When Nielsen was eighty-five, he sold the store. Broesamle stayed to help Greg Raye with the transition but retired after the first summer. Nielsen died in 2001 at age ninety-six.

In his 1987 University of Michigan master’s thesis in architecture, Raye had outlined a plan to turn the area around the Chelsea railroad depot into a pedestrian mall. His wife’s parents, Walter and Helen May Leonard, published the Chelsea Standard and Dexter Leader in the Welfare Building just across the tracks from Farmer’s Supply. Once a bustling commercial center, it became a largely ignored area when passenger trains no longer stopped in Chelsea. Raye suggested that the Farmer’s Supply be replaced with a new building to be used for retail.
But when nearby Longworth Plating eyed the store for a parking lot, Raye stepped in and bought it. Contrary to his original intent, Raye became not only the rescuer of the Farmer’s Supply but also its proprietor. He and his wife have tried to keep the store much the way it was when Nielsen ran it, complete with rough-hewn studs in the walls and air bubbles in the old windows. They’ve retained most of the decor too, keeping the metal signs and the blue ribbons that come with cattle bought at auction at the community fair. The biggest change they’ve made is opening up the lean-to, which had been used only for inventory storage, as sales space.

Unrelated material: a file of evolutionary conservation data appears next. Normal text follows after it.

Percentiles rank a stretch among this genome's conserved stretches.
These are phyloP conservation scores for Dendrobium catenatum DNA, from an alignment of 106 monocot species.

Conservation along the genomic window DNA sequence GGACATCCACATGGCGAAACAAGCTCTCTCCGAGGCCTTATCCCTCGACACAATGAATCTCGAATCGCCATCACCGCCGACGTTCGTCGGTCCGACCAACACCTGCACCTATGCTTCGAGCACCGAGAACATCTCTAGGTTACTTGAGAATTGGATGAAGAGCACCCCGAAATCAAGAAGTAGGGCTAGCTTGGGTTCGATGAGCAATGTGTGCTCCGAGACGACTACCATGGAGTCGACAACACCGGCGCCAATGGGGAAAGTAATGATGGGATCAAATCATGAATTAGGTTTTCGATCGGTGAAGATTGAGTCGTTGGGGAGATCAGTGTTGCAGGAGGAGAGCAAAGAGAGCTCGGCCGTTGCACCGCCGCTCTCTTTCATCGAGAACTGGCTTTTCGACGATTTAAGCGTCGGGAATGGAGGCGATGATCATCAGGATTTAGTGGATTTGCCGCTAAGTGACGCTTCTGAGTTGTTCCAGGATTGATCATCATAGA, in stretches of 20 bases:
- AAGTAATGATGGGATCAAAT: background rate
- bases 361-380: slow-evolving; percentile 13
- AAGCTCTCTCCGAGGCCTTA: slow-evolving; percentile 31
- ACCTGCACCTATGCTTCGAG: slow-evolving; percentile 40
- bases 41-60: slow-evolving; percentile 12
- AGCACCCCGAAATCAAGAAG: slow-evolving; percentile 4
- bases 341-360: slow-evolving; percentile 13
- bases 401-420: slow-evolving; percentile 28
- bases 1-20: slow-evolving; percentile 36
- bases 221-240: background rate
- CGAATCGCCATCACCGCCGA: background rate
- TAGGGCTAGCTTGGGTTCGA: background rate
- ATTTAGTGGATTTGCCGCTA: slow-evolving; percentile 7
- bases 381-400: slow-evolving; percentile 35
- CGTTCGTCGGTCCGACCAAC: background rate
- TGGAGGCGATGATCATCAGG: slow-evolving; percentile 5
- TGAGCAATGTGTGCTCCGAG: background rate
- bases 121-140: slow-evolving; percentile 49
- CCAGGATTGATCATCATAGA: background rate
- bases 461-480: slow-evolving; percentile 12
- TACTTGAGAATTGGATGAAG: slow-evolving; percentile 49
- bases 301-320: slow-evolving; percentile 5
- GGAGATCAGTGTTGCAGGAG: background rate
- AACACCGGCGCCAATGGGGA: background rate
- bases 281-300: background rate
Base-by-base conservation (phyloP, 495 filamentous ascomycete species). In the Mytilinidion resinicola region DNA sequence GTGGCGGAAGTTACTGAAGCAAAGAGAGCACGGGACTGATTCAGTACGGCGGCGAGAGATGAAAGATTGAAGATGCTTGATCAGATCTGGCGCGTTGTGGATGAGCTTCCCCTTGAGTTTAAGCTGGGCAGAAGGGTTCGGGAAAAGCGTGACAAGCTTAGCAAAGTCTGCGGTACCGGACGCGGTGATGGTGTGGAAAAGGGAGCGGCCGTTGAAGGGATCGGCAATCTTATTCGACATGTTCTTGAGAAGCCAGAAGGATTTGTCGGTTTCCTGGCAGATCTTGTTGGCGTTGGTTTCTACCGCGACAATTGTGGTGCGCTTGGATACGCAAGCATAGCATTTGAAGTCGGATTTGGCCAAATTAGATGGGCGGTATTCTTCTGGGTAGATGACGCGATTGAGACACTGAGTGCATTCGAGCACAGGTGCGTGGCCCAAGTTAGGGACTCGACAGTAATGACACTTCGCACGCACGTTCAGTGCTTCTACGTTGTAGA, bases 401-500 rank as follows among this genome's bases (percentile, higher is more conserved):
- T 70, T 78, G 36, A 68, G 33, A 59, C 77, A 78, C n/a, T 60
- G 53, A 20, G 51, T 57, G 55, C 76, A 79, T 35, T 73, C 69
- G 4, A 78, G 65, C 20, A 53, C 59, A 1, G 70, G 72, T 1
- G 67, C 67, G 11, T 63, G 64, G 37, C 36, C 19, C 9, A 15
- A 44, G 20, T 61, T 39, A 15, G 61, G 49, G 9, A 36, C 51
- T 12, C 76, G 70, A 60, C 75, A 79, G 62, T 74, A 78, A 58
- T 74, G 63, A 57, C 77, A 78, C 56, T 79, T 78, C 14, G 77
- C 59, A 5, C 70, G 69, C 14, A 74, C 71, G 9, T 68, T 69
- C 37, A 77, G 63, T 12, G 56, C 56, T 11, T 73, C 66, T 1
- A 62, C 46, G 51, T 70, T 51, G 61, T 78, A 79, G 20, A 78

When Raye and Leonard first bought the store, they continued to run the feed mill. But “it made the whole building shake,” Raye recalls. “It was loud and dusty. The neighbors didn’t like it.” When it broke and they couldn’t get replacement parts, they stopped operating it. They’ve kept what’s left—gears, bins, belt drives—as artifacts.

Raye and Leonard have expanded the stock too. They still serve commercial farmers, but their customers also include hobby farmers and gardeners. An animal lover, Raye has vastly expanded the pet supply department, and he caters to serious bird-¬watchers. Chelsea Farmer’s Supply also sells locally made products such as honey and maple syrup.

Fresh eggs brought in by Allen Broesamle were a staple during the Nielsen years. The new owners have carried on that tradition: now Roy Broesamle supplies them.

Rights Held By
Grace Shackman